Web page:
Cassell barn represents cornerstone for family farm

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MOUNT VERNON, Ohio – When George Cassell came to Ohio from Maryland in 1835, he built a barn and a house.
This house would burn down, as would the next house after that, but the barn stayed put. So did the Cassells.
Now, 171 years and many renovations later, the barn still stands, and the sixth and seventh generations of Cassells live on the same land.
The Cassells have taken good care of the barn through the years, and now it is one of Ohio’s best-preserved bank barns.
Top of its class. This year, the Friends of Ohio Barns took notice of the Cassell barn, naming it the Barn of the Year in the category of barns in continual operation.
“A lot of people have shown interest in the barn,” said Art Cassell, a member of the fifth generation to live on the farm.
The fact that the barn has been fully functional since 1835 is perhaps as impressive as the Cassell family’s own legacy on this property north of Mount Vernon.
Angus farm. While the barn originally housed a variety of animals, the first Angus cows came to the farm at the beginning of the 20th century.
Today, the farm is called the Cassell Angus Farm, and the barn shelters weaned calves as well as equipment and feed.
The barn has retained much of its original appearance despite various improvements throughout its life. The original siding – cut from the farm’s own sycamore trees – was replaced in 1960, after an impressive 125 years, with more of the farm’s own sycamore.
Today it remains painted the original red, with a sharp newer touch of white trim. A cupola sits atop the barn, part of the original construction.
“Some places now, I think, just put them on as ornaments,” said Cassell, who grew up on the farm and whose son Alan lives there now with his wife, Traci, and sons Grant and Carter.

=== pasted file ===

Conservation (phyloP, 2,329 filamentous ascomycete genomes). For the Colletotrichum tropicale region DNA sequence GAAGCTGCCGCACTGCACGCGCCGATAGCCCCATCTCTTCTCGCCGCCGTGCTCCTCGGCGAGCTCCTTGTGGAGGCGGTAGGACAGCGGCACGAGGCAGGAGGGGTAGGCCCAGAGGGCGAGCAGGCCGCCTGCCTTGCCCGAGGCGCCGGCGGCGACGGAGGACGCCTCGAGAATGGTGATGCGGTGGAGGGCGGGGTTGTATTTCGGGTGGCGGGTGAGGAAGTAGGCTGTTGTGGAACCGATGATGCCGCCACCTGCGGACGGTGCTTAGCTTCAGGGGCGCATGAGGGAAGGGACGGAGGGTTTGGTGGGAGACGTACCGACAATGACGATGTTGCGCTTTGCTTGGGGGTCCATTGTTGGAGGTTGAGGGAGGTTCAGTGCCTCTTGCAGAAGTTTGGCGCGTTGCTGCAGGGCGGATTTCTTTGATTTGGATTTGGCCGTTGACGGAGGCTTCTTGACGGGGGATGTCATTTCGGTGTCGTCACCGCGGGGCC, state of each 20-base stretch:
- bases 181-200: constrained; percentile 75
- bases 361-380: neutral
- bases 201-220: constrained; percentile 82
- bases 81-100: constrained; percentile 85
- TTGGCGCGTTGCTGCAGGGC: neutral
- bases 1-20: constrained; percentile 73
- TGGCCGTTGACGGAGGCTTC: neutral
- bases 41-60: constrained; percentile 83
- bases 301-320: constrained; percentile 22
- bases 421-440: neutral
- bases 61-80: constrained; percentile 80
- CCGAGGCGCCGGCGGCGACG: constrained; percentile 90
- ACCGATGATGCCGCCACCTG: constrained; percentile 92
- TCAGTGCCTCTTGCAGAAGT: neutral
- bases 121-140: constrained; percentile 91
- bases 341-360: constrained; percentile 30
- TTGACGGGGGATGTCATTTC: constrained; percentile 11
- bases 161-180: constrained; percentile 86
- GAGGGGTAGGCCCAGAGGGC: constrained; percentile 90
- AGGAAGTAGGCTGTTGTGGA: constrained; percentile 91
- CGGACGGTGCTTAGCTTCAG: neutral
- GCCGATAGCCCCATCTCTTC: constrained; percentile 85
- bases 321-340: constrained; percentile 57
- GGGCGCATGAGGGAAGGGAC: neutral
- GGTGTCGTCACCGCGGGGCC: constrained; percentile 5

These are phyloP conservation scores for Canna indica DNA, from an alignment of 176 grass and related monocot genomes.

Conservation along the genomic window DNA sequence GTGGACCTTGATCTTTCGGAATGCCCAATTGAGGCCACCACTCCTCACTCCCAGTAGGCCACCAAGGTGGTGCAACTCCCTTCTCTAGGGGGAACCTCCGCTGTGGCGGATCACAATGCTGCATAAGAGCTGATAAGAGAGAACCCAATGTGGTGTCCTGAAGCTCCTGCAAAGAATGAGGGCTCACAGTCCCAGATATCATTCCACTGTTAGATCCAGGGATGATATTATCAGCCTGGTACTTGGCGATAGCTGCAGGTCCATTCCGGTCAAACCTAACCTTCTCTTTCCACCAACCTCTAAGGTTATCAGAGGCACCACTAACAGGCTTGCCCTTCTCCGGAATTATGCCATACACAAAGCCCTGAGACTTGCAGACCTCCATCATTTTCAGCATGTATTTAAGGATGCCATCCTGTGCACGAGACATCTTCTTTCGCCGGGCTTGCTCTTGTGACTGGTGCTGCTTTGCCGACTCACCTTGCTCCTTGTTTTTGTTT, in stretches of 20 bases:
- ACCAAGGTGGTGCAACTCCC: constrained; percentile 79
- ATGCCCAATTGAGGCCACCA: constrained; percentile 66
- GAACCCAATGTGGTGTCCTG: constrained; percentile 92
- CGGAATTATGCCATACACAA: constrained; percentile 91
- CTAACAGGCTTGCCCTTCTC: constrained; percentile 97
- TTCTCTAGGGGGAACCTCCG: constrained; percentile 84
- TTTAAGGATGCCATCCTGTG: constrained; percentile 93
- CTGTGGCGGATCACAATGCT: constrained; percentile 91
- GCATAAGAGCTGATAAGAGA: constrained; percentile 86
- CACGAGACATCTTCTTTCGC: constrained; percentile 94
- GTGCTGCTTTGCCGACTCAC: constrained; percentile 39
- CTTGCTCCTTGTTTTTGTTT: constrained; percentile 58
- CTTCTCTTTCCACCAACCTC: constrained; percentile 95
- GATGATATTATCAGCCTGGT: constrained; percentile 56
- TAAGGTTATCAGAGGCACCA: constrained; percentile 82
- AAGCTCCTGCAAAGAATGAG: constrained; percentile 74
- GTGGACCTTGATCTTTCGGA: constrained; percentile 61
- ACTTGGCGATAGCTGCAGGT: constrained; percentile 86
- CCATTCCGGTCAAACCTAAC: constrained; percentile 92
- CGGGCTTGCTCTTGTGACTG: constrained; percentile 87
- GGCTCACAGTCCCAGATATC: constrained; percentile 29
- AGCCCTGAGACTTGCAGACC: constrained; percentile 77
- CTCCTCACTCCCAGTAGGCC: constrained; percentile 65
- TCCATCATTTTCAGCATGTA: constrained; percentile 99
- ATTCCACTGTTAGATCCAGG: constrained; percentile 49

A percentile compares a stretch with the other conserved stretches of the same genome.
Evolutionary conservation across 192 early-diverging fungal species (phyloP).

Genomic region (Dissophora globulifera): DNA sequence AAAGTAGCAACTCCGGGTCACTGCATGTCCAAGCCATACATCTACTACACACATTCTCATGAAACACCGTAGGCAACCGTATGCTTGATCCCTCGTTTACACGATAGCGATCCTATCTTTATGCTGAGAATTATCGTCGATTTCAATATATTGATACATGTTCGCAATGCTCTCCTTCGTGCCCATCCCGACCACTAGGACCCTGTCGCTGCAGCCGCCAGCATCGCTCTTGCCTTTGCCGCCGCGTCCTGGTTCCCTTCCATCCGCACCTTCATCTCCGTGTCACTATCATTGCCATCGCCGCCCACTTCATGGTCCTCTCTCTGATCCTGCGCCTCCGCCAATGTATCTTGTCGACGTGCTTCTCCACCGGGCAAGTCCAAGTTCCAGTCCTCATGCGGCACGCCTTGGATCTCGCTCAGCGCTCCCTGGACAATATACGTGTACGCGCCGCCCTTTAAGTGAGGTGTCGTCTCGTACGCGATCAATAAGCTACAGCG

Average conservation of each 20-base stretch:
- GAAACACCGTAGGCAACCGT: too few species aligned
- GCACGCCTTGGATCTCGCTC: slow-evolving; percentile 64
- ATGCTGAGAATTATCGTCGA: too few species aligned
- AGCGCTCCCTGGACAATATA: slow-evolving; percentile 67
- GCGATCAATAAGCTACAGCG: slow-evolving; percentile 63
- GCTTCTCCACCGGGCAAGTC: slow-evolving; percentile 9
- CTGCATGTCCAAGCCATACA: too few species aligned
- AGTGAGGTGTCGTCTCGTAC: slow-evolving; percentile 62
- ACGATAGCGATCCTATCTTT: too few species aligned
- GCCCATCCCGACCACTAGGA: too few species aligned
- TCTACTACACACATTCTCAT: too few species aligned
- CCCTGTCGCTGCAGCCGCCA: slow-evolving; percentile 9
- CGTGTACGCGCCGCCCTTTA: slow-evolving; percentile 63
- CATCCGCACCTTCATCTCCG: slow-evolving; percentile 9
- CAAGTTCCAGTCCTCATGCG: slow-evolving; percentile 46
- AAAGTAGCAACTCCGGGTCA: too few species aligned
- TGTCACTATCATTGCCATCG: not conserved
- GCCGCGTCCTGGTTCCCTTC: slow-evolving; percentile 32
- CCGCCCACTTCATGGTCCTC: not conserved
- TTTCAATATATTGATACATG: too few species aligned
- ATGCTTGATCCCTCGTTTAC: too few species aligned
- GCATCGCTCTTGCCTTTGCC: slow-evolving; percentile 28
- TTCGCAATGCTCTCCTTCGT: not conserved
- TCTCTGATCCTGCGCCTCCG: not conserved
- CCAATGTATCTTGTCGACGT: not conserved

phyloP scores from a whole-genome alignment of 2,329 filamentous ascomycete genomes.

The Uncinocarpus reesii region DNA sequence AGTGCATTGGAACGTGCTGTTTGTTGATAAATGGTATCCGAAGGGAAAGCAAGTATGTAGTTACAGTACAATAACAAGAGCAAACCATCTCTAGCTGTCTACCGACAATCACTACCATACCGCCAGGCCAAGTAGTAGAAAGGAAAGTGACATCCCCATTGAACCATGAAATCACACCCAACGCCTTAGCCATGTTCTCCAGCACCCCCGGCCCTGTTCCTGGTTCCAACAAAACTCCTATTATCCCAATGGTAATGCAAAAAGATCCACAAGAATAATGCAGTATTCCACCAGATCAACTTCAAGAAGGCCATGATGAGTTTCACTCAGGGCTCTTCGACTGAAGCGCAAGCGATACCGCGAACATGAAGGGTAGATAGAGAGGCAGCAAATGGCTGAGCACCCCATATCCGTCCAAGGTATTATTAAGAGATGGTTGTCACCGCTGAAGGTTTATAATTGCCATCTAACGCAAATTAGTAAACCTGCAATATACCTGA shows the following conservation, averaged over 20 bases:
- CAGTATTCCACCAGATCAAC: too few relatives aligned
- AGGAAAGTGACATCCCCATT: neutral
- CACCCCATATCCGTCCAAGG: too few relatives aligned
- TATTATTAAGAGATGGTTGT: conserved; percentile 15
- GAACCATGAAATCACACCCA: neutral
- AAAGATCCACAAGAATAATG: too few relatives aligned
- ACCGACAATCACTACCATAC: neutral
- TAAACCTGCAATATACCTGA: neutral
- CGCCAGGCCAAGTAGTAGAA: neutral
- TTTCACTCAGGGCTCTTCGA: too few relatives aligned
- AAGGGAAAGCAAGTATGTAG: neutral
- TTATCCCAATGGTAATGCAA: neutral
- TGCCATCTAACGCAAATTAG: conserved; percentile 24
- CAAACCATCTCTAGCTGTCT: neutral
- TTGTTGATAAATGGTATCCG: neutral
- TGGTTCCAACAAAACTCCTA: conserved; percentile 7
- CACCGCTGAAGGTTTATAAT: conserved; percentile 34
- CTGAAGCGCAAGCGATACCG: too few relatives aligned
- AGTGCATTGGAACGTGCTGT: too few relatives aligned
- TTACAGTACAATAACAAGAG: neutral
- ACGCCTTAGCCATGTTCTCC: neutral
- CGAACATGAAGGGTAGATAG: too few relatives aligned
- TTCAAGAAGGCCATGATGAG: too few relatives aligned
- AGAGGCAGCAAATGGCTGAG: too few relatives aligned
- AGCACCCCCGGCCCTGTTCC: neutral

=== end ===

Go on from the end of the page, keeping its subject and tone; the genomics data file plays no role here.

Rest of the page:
Functional. As with the rest of the barn, the cupola was built not just to decorate, but to function. The cupola’s windows allowed a better airflow for drying hay.
Parts of the original stone foundation have deteriorated and were replaced with cinder blocks, but from the open side of the barn, the original foundation is still mostly in place after nearly 200 years.
The barn’s large size makes its longevity and appearance both especially impressive. The open side of the barn – the side away from the bank – includes a long overjet.
3-D. This means that the upper floor of the barn juts out past the foundation across the length of the barn, sheltering the ground below and adding a 3-D look to the front view of the building.
Downstairs, is the very well preserved original hickory stringer running the length of the ceiling.
“This beam is one piece clear through,” Cassell points out, “a full 66 feet.”
Historic home. The Cassell home is impressive as well, a great white house with a large porch on two sides and plenty of spare rooms inside.
Built in 1886, this house followed two predecessors that were lost in fires. In one of these fires, the conductor of a passing train sounded his whistle to raise the alarm.
This woke the neighbors, who were then able to help save many of the possessions from the burning house.
Among the furniture that survived the fire is a grandfather clock that the Cassells still own.
Lasting legacy. Yet for all the history surviving on the Cassell farm, perhaps the most important is the family that stayed put – and kept farming.

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